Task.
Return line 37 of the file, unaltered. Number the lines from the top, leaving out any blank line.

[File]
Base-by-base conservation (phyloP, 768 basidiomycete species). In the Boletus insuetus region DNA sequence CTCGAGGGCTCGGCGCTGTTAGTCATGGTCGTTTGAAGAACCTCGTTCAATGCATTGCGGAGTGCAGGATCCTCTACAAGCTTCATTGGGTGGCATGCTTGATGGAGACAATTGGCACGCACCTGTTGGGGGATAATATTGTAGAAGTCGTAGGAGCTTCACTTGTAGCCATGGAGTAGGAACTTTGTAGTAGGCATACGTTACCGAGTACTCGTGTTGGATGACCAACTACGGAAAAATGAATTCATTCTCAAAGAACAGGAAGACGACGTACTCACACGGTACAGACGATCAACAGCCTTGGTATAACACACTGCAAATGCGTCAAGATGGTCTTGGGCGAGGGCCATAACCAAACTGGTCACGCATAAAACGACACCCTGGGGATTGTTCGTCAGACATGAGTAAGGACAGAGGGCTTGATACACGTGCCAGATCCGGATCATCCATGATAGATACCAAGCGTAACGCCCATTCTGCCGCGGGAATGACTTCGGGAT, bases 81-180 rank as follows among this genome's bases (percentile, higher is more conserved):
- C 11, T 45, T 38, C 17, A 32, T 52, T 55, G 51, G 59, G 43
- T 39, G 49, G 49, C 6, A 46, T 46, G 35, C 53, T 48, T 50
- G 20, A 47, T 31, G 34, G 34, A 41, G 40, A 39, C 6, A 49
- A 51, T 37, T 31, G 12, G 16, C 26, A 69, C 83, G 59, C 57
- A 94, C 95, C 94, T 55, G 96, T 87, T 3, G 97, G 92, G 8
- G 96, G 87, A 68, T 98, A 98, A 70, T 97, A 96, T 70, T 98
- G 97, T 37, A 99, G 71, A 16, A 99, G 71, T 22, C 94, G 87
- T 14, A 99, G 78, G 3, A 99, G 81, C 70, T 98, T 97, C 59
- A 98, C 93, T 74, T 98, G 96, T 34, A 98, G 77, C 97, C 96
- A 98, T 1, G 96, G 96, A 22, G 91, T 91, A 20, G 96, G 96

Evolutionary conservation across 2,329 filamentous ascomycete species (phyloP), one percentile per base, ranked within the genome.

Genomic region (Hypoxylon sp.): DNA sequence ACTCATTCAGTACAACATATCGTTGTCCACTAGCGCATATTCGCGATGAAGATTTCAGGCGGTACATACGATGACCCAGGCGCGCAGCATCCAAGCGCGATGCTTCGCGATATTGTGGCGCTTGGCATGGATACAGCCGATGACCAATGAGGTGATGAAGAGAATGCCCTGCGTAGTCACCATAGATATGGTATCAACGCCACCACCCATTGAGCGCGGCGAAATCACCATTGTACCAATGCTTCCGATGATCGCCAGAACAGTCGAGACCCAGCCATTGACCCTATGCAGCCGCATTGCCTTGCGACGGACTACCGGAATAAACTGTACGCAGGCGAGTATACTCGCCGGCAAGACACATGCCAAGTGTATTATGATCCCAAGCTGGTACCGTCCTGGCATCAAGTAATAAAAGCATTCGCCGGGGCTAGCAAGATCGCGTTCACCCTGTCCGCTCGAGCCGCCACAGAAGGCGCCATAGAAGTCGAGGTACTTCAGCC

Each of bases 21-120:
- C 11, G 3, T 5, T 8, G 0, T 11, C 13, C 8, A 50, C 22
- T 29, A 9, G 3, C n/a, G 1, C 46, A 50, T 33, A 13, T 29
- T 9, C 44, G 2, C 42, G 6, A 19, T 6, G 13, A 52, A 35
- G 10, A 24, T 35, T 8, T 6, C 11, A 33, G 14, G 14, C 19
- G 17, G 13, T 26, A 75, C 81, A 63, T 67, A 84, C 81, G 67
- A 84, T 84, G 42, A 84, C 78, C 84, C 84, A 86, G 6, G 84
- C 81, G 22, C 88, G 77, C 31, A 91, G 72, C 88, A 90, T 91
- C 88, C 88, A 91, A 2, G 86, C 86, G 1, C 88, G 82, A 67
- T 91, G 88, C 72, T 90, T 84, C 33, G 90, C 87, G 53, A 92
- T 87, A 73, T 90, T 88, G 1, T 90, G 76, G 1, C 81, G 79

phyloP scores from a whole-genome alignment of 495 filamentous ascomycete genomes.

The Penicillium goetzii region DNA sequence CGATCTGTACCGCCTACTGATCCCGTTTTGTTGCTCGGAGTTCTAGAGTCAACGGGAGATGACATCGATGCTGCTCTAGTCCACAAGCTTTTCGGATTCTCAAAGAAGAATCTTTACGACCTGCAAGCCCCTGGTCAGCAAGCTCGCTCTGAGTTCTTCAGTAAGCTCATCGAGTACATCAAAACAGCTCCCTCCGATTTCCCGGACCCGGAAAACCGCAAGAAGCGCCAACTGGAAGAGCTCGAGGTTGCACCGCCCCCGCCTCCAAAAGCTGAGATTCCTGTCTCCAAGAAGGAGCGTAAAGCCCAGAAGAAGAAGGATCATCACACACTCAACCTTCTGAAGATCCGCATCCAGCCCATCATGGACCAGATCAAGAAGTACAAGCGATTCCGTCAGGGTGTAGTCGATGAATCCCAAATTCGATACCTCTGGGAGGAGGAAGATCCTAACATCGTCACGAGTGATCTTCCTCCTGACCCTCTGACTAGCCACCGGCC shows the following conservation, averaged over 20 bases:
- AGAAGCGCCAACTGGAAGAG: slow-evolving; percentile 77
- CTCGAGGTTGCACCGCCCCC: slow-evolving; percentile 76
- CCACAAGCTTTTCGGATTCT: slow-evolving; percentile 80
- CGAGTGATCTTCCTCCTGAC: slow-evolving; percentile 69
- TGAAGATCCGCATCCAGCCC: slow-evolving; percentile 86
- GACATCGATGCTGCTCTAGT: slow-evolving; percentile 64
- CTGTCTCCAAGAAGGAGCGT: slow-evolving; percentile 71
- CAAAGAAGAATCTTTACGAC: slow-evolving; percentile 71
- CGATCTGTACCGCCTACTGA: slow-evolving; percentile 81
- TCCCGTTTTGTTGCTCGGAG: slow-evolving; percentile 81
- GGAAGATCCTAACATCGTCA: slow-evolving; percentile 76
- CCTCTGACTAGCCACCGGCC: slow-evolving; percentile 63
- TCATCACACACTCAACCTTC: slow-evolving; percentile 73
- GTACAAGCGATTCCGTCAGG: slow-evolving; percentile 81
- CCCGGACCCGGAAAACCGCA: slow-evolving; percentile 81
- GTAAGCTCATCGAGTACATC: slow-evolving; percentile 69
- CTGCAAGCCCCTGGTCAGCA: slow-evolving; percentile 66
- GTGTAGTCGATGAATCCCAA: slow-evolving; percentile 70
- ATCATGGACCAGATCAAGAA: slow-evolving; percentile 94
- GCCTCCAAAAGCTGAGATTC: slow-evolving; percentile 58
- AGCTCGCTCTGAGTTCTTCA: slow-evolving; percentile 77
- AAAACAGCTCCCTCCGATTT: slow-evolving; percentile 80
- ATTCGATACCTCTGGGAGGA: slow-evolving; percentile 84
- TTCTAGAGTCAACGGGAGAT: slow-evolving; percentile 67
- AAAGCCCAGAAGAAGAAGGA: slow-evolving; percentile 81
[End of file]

- GGAAGATCCTAACATCGTCA: slow-evolving; percentile 76